Shocking! Here’s How to Tell If Your Home’s Electrical Panel Is Out Of Date

A faulty electrical panel, faulty wiring, or outdated electrical systems pose a significant risk to your home and its occupants. According to the National Fire Protection Association (NFPA), faulty electrical wiring is one of the top five leading causes of house fires in the United States. Each year, home electrical fires:

  • Account for an estimated 51,000 fires.
  • Cause more than 500 deaths.
  • Are responsible for more than 1,400 injuries.
  • And cause more than $1.3 billion in property damage.

To reduce that risk, the NFPA “… recommend that you have all electrical work done by a qualified electrician, including electrical inspections, when buying or remodeling a home.”

Get the Electrical Green Light: Search “Home Inspector Near Me”

For a detailed explanation of home electrical systems and to learn more about your home’s electrical panel and wiring status, we recommend reading the Electrical Safety Foundation International’s, Understanding Your Home Electrical System. Their article highlights the progression of electrical systems, panels, and wiring used throughout the past 100 years or so, which helps you assess your home’s current risk.

Your Electrical Panel or Wiring May Be Out of Date If…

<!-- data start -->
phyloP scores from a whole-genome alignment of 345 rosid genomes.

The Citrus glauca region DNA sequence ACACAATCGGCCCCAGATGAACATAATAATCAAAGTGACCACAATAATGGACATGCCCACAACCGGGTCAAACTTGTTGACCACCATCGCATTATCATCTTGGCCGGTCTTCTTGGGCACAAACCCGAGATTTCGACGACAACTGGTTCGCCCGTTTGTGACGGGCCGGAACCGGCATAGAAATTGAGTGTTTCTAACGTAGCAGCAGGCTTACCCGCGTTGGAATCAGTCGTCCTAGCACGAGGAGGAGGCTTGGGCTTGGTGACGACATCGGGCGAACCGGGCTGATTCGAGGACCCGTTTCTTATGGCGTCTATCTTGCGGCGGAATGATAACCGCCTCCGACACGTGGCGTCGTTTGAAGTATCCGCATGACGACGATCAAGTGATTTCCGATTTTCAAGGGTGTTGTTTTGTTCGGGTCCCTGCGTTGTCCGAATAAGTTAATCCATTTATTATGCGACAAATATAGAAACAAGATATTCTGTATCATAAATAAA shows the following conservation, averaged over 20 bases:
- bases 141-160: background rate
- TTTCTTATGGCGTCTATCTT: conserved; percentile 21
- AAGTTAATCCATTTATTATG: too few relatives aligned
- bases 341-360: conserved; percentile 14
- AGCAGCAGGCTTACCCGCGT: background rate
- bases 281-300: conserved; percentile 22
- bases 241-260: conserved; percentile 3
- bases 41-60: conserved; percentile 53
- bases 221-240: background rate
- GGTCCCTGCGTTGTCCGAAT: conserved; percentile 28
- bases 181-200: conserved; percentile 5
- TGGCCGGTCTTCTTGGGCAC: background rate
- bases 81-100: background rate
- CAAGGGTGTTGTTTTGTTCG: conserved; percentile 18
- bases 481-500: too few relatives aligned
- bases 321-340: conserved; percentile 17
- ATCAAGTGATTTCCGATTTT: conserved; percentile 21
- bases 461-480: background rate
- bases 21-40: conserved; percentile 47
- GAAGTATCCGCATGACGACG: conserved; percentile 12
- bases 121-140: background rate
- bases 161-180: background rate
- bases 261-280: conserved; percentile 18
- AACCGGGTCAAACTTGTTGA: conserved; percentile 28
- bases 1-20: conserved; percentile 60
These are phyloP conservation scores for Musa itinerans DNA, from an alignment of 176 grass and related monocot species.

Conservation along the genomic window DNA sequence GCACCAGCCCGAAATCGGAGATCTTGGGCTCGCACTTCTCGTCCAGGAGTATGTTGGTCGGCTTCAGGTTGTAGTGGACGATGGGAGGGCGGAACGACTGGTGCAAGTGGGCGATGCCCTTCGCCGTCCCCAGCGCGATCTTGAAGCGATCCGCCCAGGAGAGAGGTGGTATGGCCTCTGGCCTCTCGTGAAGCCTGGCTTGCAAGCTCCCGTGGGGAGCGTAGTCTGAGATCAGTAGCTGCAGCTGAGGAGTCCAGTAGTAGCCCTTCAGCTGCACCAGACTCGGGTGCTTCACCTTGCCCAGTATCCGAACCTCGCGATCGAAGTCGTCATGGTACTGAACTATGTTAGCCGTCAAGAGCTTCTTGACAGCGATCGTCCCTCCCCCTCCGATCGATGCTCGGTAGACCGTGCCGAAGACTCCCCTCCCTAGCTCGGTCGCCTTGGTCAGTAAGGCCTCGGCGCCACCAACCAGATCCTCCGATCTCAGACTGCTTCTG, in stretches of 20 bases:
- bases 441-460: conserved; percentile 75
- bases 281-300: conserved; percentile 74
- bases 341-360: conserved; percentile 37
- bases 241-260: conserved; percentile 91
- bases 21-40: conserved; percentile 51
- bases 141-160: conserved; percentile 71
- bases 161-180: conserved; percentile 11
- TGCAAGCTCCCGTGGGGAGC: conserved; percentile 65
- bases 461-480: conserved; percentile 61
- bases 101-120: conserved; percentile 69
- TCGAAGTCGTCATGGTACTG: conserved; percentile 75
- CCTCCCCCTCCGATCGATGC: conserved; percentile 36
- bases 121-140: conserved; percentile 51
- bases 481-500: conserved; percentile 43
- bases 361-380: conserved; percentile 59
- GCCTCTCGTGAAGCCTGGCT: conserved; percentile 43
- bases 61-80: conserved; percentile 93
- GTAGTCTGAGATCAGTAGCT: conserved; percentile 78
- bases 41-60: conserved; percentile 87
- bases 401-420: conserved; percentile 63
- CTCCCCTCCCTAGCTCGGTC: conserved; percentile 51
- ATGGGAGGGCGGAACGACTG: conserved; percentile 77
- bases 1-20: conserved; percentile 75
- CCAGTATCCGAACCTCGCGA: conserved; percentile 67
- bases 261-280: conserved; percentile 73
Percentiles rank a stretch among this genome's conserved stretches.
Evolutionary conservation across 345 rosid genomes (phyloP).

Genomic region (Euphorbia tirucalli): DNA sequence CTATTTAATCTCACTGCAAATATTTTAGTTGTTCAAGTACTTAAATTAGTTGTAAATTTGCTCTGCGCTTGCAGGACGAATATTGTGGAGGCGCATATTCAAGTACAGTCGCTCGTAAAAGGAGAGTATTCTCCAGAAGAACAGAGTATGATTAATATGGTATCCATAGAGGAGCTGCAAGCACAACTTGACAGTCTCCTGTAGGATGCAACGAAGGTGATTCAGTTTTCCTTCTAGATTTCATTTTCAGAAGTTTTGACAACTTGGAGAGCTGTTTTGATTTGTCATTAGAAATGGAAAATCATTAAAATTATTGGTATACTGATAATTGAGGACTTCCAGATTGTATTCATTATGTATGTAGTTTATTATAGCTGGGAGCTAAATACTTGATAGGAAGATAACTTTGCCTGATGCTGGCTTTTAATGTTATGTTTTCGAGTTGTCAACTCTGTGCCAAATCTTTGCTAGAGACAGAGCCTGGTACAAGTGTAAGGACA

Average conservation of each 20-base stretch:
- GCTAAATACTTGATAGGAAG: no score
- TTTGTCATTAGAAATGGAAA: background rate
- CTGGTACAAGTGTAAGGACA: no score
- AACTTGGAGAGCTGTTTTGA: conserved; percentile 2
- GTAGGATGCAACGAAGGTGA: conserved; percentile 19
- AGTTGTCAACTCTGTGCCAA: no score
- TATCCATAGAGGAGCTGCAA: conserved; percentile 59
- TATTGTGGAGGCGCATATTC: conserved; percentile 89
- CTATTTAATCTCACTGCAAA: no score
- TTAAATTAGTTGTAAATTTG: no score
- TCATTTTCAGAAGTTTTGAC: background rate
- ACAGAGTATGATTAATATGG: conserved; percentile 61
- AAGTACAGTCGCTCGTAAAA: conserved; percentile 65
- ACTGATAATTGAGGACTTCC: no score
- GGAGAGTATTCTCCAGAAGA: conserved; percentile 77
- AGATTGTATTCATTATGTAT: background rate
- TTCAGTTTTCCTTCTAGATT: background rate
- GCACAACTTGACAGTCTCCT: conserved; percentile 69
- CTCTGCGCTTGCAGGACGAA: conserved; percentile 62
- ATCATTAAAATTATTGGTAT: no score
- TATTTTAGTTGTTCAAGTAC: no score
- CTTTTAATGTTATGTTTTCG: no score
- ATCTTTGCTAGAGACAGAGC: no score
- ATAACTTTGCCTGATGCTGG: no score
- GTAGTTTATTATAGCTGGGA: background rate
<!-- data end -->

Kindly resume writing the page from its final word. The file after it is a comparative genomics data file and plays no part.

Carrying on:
Here are some of the key signs your electrical panel or home wiring is out of date or needs to be brought to code.

1. Your home was built before 1990

If your home was built before 1990, odds are your system needs some work. By now, the breaker panel is outdated. And, because today’s families use far more electronic gadgets than ever before, you probably need more outlets as well—even homes built in the mid-to-late 90s struggle to handle current electrical loads.

After 30 years or more, your home’s electrical work isn’t the only thing that’s out of date. So this is an ideal time to look up a “home inspector near me” and schedule a home inspection. In addition to the electrical system, you’ll learn more about other systems or home features that are out of date or not up to current code. The good news is the combination of an inspection report and proof a licensed contractor completed the items should garner marked savings on future homeowner’s insurance premiums.

2. A friend or family member did the electrical work

Florida has stringent building codes, including codes that govern electrical panels and wiring materials and installation. These codes are directly adopted from the NFPA’s 70A electrical codes for one- and two-family dwellings.

If your home’s electrical work was performed by a friend or family member rather than a licensed contractor, you cannot be sure the work complies with the current code. This puts your home and family at risk. We recommend having the work inspected by a professional building inspector and then making the necessary changes using a licensed electrician in your area.

3. The circuits keep tripping

The good news is that a tripped breaker is doing its job, cutting off the flow of electricity to prevent a fire or spark. The bad news is that repeat circuit tripping means the circuit is overloaded or the electrical panel is incorrectly-sized for your home. If you’ve had to reset tripped breakers more often than normal, there’s something wrong.